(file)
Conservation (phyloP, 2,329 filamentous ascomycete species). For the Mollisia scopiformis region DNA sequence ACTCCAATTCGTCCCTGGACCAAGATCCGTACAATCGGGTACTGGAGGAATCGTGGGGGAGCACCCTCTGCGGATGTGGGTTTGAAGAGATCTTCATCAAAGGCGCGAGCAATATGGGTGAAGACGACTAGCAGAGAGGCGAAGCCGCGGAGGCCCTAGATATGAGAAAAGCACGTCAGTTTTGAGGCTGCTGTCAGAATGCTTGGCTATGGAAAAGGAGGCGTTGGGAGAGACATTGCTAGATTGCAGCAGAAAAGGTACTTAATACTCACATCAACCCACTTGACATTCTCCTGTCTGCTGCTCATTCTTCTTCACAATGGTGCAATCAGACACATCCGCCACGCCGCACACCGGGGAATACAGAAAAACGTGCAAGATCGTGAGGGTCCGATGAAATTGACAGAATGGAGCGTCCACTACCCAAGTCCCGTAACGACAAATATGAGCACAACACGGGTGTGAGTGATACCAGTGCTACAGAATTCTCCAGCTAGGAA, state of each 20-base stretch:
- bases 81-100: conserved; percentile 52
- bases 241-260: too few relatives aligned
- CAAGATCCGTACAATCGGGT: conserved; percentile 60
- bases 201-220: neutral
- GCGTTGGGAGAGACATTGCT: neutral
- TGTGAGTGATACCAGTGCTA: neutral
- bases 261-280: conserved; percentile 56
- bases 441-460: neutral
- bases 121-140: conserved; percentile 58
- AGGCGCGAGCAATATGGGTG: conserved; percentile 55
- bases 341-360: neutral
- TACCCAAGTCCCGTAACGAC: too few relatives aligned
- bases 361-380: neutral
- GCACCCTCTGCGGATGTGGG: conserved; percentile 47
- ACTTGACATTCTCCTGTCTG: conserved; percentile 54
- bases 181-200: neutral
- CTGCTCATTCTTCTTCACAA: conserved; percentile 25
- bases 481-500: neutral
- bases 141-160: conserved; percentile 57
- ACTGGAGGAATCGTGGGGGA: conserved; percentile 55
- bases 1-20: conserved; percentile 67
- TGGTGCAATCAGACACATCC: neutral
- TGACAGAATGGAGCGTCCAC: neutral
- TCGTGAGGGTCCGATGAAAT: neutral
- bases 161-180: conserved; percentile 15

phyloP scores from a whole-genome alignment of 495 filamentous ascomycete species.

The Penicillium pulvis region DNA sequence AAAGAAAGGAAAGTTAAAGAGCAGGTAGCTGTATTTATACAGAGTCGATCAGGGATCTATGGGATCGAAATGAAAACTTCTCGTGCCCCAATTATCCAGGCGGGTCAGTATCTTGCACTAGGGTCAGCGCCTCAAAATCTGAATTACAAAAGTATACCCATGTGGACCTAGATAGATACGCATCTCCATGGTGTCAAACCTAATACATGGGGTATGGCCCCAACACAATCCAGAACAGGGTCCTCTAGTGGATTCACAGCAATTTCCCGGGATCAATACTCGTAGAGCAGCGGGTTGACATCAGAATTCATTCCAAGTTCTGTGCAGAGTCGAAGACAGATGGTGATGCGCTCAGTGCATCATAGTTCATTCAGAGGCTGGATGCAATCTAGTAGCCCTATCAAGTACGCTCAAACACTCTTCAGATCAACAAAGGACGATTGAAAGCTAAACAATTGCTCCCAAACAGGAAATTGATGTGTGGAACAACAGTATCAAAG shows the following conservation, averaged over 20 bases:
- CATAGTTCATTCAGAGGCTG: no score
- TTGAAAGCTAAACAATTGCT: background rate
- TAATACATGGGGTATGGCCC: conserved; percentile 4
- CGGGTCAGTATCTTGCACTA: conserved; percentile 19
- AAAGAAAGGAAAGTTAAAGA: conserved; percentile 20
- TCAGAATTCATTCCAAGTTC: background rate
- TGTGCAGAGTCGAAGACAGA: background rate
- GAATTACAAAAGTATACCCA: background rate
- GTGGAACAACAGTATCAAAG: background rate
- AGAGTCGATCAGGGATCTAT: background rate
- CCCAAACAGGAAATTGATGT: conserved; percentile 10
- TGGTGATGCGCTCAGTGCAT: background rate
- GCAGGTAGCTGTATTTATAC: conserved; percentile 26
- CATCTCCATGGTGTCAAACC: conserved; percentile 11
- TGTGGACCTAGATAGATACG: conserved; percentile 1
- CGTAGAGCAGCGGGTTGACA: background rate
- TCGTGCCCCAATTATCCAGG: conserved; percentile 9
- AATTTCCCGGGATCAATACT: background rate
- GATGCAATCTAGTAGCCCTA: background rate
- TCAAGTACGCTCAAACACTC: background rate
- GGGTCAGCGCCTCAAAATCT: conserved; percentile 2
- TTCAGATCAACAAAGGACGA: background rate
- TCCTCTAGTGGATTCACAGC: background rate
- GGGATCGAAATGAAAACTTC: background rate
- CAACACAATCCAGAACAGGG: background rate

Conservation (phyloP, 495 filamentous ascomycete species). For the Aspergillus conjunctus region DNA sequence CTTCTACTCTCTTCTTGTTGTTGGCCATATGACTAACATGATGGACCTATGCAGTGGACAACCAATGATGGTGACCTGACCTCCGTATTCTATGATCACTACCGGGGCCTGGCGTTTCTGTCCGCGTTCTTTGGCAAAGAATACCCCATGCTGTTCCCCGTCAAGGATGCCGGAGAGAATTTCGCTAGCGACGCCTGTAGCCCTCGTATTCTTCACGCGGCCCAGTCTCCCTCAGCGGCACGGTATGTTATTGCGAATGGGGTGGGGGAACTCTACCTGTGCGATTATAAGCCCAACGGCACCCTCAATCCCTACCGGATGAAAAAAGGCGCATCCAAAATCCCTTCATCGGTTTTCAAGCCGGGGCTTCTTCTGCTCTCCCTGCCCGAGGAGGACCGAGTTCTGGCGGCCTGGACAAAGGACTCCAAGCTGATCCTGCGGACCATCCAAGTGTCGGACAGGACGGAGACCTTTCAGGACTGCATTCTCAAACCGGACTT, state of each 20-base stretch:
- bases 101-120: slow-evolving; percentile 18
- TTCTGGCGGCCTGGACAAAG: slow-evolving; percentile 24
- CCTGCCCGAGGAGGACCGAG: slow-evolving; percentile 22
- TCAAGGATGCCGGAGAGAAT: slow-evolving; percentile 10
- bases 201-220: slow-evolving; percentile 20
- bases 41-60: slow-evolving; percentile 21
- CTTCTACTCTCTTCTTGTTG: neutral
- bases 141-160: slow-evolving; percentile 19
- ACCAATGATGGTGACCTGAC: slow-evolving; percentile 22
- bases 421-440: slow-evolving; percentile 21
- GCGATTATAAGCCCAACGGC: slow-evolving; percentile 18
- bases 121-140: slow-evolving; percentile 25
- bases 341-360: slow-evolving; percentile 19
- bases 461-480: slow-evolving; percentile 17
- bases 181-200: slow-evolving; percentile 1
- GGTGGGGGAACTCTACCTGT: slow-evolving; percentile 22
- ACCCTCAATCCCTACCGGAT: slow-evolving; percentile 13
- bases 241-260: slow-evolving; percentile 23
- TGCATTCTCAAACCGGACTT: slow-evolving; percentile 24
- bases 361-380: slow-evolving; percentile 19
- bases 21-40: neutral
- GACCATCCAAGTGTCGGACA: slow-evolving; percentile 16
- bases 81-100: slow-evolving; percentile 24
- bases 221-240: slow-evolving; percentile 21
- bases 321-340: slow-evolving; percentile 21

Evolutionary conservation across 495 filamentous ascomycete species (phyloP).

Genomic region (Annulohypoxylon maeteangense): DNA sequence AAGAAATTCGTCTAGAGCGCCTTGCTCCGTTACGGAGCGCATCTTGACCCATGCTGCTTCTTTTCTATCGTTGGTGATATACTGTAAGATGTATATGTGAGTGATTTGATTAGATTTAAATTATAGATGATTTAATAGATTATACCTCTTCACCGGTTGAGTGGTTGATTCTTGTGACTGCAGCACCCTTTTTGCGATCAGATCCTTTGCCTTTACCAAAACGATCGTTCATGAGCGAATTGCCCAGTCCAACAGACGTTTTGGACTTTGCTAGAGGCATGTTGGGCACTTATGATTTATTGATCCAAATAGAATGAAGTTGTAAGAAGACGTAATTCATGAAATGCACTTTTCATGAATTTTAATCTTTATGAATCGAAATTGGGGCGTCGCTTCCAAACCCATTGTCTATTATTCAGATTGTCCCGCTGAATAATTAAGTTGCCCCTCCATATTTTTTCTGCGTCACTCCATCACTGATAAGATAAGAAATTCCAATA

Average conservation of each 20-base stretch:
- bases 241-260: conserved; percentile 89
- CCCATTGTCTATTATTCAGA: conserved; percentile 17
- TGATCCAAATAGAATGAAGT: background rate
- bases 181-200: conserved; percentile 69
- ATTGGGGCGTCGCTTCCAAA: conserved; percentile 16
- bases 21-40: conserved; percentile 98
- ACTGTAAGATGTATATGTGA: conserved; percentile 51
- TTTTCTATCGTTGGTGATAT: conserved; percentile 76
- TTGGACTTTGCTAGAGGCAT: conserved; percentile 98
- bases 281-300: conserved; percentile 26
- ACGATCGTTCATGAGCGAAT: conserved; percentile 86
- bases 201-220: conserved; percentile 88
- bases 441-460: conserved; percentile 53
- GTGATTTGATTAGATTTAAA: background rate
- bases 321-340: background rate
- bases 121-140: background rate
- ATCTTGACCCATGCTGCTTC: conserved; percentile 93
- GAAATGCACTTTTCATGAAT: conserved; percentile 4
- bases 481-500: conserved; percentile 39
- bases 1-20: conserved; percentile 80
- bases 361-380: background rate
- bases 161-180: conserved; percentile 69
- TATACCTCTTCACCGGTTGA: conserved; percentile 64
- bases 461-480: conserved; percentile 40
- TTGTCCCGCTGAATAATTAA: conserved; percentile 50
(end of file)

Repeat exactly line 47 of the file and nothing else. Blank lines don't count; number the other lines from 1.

- GATGCAATCTAGTAGCCCTA: background rate